Balloons are a focal point of our growth strategy and are a key driver of our differentiated brand experience. The ongoing success of our balloon business may be affected by a number of factors. For example, some state and local governments have implemented or considered implementing rules, ordinances or regulations governing the sale of metallic balloons. As part of our balloon business, Anagram designs, manufactures and markets foil balloons. If widespread adoption of such rules, ordinances or regulations significantly restricts or discourages the sale of metallic balloons, it would have a material adverse effect on our business, results of operations, and financial condition, including those of Anagram.

In addition, helium gas is currently used to inflate the majority of our metallic balloons and a portion of our latex balloons. Helium shortages and pricing can adversely impact the financial performance of our retail and wholesale operations.

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Changing consumer preferences, whether we are able to anticipate, identify and respond to them or not, could adversely impact our sales. Inventory levels for certain balloon styles no longer considered to be “on trend” may increase, leading to higher markdowns to sell through excess inventory and, therefore, lower than planned margins. Conversely, if we underestimate consumer demand for our balloons, or if we fail to supply quality products in a timely manner, we may experience inventory shortages, which may negatively impact customer relationships, diminish brand loyalty and result in lost sales.

 

We operate in a competitive industry, and our failure to compete effectively could cause us to lose our market share, revenues and growth prospects.

Our wholesale segment competes with many other manufacturers and distributors, including smaller, independent manufacturers and distributors and divisions or subsidiaries of larger companies with greater financial and other resources than we have. Some of our competitors control licenses for widely recognized images and have broader access to mass market retailers that could provide them with a competitive advantage.

The party goods retail industry is large and highly fragmented. Our retail stores compete with a variety of smaller and larger retailers including, but not limited to, independent party goods supply stores, specialty stores, warehouse/merchandise clubs, drug stores, dollar stores, mass merchants and e-commerce merchants. We face competition from internet-based retailers in addition to store-based retailers. These internet-based retailers may have a significant collective online presence and may be able to offer similar products to those that we sell, which may result in increased price competition. We compete, among other ways, on the basis of product mix and availability, customer convenience, quality, price and, with respect to our retail stores, location and store layout. We may not be able to continue to compete successfully against existing or future competitors in the retail space. Expansion into markets served by our competitors and entry of new competitors or expansion of existing competitors into our markets could materially adversely affect our business, results of operations, cash flows and financial performance.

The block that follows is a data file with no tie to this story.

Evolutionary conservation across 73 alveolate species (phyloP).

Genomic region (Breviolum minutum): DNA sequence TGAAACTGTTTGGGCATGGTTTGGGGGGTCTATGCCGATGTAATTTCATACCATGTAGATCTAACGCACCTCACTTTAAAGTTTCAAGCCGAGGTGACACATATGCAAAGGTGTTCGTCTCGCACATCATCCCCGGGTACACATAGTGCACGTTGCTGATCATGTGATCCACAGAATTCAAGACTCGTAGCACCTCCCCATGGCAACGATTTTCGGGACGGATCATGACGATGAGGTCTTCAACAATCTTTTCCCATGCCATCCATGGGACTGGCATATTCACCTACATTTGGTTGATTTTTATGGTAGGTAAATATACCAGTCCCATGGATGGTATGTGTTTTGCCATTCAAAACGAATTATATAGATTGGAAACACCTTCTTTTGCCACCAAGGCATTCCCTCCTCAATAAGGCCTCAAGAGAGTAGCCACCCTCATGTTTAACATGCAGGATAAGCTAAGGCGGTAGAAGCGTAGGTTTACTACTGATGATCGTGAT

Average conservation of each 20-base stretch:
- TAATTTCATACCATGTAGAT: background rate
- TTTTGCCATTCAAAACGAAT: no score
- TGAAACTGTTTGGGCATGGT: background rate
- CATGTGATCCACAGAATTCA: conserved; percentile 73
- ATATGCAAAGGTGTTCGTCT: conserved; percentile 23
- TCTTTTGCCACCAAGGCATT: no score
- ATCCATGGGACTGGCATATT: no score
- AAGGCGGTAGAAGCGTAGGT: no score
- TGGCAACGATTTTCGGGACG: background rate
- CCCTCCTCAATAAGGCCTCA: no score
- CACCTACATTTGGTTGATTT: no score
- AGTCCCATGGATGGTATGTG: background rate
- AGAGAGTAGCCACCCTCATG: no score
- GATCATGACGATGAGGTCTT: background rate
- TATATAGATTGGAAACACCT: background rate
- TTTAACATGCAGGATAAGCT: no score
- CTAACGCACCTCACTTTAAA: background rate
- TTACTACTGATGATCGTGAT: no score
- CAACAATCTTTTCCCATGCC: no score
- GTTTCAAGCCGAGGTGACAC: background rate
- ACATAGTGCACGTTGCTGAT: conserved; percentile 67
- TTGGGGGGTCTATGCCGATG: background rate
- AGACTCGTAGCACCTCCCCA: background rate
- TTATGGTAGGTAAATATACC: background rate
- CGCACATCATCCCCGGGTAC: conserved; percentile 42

We must remain competitive in the areas of quality, price, breadth of selection, customer service and convenience. Competing effectively may require us to reduce our prices or increase our costs, which could lower our margins and adversely affect our revenues and growth prospects.

Because we rely heavily on our own manufacturing operations and those of our suppliers, disruptions at manufacturing facilities could adversely affect our business, results of operations, cash flows and financial performance.

Any significant disruption in manufacturing facilities, in the United States or abroad, for any reason, including regulatory requirements, unstable labor relations, public health crises, including the occurrence of a contagious disease or illness, such as the flu or COVID-19, the loss of certifications, power interruptions, fires, hurricanes, war or other forces of nature, could disrupt our supply of products, adversely affecting our business, results of operations, cash flows and financial performance. For example, the recent spread of the COVID-19 and related quarantines and work and travel restrictions in China and other countries has disrupted, and may continue to disrupt, production for certain of our suppliers and our own manufacturing operations, and the extent to which these events will affect our results of operations and financial position remains uncertain. The occurrence of one or more natural disasters, or other disruptive geo-political events, could also result in increases in fuel (or other energy) prices or a fuel shortage, the temporary or permanent closure of one or more of manufacturing or distribution centers, the temporary lack of an adequate work force in a market, the temporary or long-term disruption in the supply of products from some local and overseas suppliers, the temporary disruption in the transport of goods from overseas or delays in the delivery of goods to our distribution centers or stores or to third parties who purchase from us. If one or more of these events occurred, our revenues and profitability would be reduced.

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A change in our competitive environment, including a decrease in our Halloween sales, could have a material adverse effect on our operating results for the year.